Big Interview: New Eccleston pro Tom Foster hoping to do his late father Tony proud

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Spearheading his home village club’s inaugural season in the Northern Premier Cricket League felt like a duty for Tom Foster.

​The experienced and seasoned cricketer, now aged 30, agreed to make a return to his boyhood club Eccleston for this summer – 15 years after he flew the nest for bigger and better things.

He will act as the club’s professional as they look to make their mark at the higher level after winning promotion from the Moore and Smalley Palace Shield Premier Division last year.

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It is certainly expected to be a challenging – and somewhat daunting – prospect for the village outfit this season as they try to compete against established, powerhouse town teams such as Blackpool, Chorley, Fleetwood and Leyland.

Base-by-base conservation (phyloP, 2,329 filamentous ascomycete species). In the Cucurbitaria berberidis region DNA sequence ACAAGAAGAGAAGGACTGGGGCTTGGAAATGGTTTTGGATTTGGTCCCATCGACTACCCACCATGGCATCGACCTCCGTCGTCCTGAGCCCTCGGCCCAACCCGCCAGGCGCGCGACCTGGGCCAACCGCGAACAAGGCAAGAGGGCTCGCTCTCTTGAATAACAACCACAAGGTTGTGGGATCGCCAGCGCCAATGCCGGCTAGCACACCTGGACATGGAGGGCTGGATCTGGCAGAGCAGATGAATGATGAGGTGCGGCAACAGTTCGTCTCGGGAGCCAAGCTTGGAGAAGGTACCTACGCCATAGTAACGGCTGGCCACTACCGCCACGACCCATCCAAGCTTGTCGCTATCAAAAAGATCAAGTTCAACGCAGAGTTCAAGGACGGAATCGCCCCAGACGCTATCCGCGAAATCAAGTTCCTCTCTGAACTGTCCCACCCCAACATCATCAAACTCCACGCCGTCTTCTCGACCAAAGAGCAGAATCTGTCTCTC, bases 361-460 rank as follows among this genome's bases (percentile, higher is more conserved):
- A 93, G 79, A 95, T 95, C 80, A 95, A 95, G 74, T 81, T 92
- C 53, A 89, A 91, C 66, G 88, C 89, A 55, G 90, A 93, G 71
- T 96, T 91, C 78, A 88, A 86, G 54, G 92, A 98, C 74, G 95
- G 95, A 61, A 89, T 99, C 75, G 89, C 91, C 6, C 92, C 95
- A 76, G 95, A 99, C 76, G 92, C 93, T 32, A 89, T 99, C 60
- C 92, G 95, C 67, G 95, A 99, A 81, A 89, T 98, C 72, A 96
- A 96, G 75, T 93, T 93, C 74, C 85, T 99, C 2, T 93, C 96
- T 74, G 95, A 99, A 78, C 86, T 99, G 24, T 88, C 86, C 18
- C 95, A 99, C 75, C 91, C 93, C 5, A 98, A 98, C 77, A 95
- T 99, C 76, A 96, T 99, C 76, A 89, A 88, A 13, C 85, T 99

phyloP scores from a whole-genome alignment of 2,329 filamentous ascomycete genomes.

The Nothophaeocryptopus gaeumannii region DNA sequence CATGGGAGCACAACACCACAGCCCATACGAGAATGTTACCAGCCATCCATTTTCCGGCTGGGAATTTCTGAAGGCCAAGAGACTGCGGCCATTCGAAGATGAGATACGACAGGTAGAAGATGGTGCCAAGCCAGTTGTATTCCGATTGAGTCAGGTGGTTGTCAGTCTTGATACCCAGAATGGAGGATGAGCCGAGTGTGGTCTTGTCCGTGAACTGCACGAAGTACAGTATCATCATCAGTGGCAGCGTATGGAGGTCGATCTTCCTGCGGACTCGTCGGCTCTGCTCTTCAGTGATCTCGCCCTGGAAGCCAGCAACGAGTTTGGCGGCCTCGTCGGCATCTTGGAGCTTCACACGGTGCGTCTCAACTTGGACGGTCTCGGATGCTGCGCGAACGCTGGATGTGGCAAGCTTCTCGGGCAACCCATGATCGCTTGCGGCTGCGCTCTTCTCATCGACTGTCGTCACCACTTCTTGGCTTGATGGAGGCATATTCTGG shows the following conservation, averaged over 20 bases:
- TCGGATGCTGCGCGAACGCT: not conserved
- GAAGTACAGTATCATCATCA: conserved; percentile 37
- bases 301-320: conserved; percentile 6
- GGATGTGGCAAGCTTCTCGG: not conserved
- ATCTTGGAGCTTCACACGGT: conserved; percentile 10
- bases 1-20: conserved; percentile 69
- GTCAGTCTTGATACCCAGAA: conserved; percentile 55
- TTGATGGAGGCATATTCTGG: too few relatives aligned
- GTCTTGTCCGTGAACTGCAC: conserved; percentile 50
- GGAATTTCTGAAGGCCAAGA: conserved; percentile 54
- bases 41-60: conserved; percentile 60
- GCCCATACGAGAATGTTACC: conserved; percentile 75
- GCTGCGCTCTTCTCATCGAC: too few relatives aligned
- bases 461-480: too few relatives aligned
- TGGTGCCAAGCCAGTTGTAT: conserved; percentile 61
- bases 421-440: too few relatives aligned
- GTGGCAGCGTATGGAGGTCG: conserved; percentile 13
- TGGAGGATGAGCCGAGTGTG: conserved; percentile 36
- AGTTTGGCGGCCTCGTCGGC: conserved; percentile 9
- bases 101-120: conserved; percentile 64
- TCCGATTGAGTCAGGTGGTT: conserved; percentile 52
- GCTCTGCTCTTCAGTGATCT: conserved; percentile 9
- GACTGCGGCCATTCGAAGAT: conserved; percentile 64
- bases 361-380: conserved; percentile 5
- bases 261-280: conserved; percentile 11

Tom Foster, centre, is back Eccleston CCTom Foster, centre, is back Eccleston CC
Tom Foster, centre, is back Eccleston CC

But for Foster it is a challenge he is relishing, especially as the club is where his heart is.

The sudden death of his father Tony – a stalwart former player and junior coach of the club – just a few weeks after promotion was clinched, was certainly a major factor in his decision to return home.

And when he walks out to the middle for today’s season opener against Penrith at Tynefield Park with the Eccleston emblem on his sweater, Foster is sure to feel a tad emotional – and proud.